Furthermore it opened to FDI and trade from abroad. These measures made it possible to attain a huge GDP growth and finally made it to the ‘second largest economy after the USA’.Due to these reforms 30 years ago it has great advantages. It is the country that receives the most FDI in the world. It offers low labor costs, as well as low cost for land and other expenses. Furthermore it offers tax exemptions and low tax rates as incentives to allure foreign companies to invest. As the most populated county at the moment and with growth rate of 13% the last 10 years it is very attractive. China mostly concentrates at labor intensive work in the industrial sector, for example assembling and processing.
It serves as a worldwide supply base where goods are produced and exported. It has a good educated workforce that is able to conduct these tasks. In these areas it is the world leader and has a lead over competitors.
An opportunity is also the low cost of advertising and the low level of competition in this area. It offers a good industrial base and short term and long term profit potential.Hill (2005) states that when India became independent, it chose to adopt a democratic system, but a mixed economy that was largely based on state owned companies and a central planning. It had quotas, high import tariffs and restricted FDI.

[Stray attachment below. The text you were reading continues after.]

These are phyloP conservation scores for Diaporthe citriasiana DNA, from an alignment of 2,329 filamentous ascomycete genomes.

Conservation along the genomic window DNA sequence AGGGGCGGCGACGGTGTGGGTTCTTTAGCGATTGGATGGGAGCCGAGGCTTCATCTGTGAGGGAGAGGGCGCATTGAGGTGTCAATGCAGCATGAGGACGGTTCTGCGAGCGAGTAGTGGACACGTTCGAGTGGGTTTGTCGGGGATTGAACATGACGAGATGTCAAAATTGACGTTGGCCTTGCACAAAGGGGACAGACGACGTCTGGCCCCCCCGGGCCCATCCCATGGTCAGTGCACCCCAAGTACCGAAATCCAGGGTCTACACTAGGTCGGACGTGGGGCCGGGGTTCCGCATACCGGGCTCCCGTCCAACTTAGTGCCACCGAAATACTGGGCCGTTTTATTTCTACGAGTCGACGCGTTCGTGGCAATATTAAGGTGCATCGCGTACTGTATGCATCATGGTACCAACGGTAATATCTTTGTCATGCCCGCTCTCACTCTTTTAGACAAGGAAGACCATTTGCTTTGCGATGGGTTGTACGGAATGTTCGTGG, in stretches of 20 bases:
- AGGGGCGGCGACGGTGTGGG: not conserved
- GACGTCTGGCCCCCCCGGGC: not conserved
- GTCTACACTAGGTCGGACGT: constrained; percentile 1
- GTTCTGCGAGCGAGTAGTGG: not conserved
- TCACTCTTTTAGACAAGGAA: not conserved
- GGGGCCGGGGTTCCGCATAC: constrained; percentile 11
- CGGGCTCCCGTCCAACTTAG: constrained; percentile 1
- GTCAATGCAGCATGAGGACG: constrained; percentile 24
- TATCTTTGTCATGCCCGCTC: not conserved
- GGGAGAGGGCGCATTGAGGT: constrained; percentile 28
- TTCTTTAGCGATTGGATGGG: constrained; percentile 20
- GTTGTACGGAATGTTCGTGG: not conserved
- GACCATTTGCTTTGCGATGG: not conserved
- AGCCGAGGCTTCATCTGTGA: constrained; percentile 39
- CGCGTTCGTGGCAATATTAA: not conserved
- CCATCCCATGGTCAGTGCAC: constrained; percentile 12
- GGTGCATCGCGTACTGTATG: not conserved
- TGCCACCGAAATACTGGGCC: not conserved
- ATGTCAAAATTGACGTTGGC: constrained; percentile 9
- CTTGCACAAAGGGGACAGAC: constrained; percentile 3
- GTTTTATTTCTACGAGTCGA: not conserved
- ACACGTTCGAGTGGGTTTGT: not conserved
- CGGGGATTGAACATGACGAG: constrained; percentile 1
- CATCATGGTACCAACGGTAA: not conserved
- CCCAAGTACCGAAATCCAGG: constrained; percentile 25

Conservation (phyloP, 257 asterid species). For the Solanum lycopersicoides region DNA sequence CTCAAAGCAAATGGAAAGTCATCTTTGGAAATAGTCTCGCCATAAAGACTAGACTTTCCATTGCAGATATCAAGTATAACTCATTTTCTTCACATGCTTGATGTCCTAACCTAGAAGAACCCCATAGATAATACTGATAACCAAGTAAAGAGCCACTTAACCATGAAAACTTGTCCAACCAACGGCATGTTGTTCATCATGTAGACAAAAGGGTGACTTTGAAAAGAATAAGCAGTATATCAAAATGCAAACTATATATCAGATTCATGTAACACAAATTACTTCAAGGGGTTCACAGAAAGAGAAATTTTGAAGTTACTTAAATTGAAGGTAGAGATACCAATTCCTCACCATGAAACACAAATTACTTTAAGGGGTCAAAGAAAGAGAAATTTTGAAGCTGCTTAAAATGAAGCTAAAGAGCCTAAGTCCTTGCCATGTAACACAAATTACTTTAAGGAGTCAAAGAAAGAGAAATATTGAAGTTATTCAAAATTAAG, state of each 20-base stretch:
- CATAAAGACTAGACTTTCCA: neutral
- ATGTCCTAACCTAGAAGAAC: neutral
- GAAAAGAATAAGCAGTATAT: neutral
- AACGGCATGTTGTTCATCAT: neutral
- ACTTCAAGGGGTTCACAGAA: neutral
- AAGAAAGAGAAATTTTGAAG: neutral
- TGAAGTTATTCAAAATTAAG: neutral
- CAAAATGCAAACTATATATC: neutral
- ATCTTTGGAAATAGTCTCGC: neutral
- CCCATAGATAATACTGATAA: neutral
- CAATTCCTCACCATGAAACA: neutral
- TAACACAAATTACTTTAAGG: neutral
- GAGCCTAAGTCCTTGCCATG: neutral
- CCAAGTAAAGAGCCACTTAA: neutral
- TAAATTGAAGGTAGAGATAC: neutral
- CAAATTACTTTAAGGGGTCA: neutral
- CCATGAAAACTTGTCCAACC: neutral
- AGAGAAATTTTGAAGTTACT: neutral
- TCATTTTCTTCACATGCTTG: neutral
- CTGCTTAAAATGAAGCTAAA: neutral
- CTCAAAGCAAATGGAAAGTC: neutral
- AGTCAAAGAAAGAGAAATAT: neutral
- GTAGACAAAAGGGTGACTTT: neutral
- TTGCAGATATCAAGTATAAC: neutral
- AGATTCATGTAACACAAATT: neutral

This system did not generate growth and economic process. Poverty and low standards of living were prevailing. Due to this situation the government decided to execute reforms. In 1991 it has begun to open up its economy for the private sector, reduced tariffs and taxes and FDI is welcome. Furthermore it decided to privatize its state owned enterprises. The results were obvious. GDP experienced a stable growth, FDI came into the country and the service sector, with the software development is booming. There is a growing middle class that can afford buying shopping and specialty goods.